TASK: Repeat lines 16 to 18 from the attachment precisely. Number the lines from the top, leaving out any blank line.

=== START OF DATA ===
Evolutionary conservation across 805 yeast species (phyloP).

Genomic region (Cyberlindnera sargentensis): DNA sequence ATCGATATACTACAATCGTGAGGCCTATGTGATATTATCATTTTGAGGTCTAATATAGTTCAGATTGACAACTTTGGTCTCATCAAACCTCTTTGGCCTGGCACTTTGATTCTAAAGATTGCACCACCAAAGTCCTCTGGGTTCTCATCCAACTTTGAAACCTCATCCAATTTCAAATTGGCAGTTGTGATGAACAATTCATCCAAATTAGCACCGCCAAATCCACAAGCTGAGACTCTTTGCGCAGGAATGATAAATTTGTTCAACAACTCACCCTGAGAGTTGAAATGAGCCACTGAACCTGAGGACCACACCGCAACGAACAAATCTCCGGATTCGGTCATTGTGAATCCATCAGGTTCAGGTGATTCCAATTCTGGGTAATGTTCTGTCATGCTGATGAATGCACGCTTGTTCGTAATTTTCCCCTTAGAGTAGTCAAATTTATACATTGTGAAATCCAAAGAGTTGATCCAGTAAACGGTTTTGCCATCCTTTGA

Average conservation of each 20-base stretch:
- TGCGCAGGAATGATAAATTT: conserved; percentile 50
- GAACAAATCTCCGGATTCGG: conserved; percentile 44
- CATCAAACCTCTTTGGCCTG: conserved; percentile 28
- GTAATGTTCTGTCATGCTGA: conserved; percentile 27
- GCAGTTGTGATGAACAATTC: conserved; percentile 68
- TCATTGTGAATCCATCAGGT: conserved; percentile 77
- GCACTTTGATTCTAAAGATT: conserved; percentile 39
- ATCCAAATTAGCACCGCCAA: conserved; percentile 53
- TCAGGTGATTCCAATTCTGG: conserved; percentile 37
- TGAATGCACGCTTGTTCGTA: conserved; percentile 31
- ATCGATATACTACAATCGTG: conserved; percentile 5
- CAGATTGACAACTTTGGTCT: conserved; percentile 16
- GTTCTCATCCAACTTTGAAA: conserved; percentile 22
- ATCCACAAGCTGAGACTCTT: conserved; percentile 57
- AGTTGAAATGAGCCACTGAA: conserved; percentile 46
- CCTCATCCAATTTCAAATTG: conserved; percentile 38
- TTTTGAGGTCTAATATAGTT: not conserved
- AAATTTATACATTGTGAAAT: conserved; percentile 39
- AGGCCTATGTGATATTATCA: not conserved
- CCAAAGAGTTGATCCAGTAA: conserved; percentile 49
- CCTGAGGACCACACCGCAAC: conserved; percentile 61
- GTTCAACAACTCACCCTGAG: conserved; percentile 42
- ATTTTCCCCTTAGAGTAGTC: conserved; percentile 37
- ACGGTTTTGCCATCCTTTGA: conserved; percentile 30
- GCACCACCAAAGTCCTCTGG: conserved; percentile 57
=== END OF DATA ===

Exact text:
- GTTCTCATCCAACTTTGAAA: conserved; percentile 22
- ATCCACAAGCTGAGACTCTT: conserved; percentile 57
- AGTTGAAATGAGCCACTGAA: conserved; percentile 46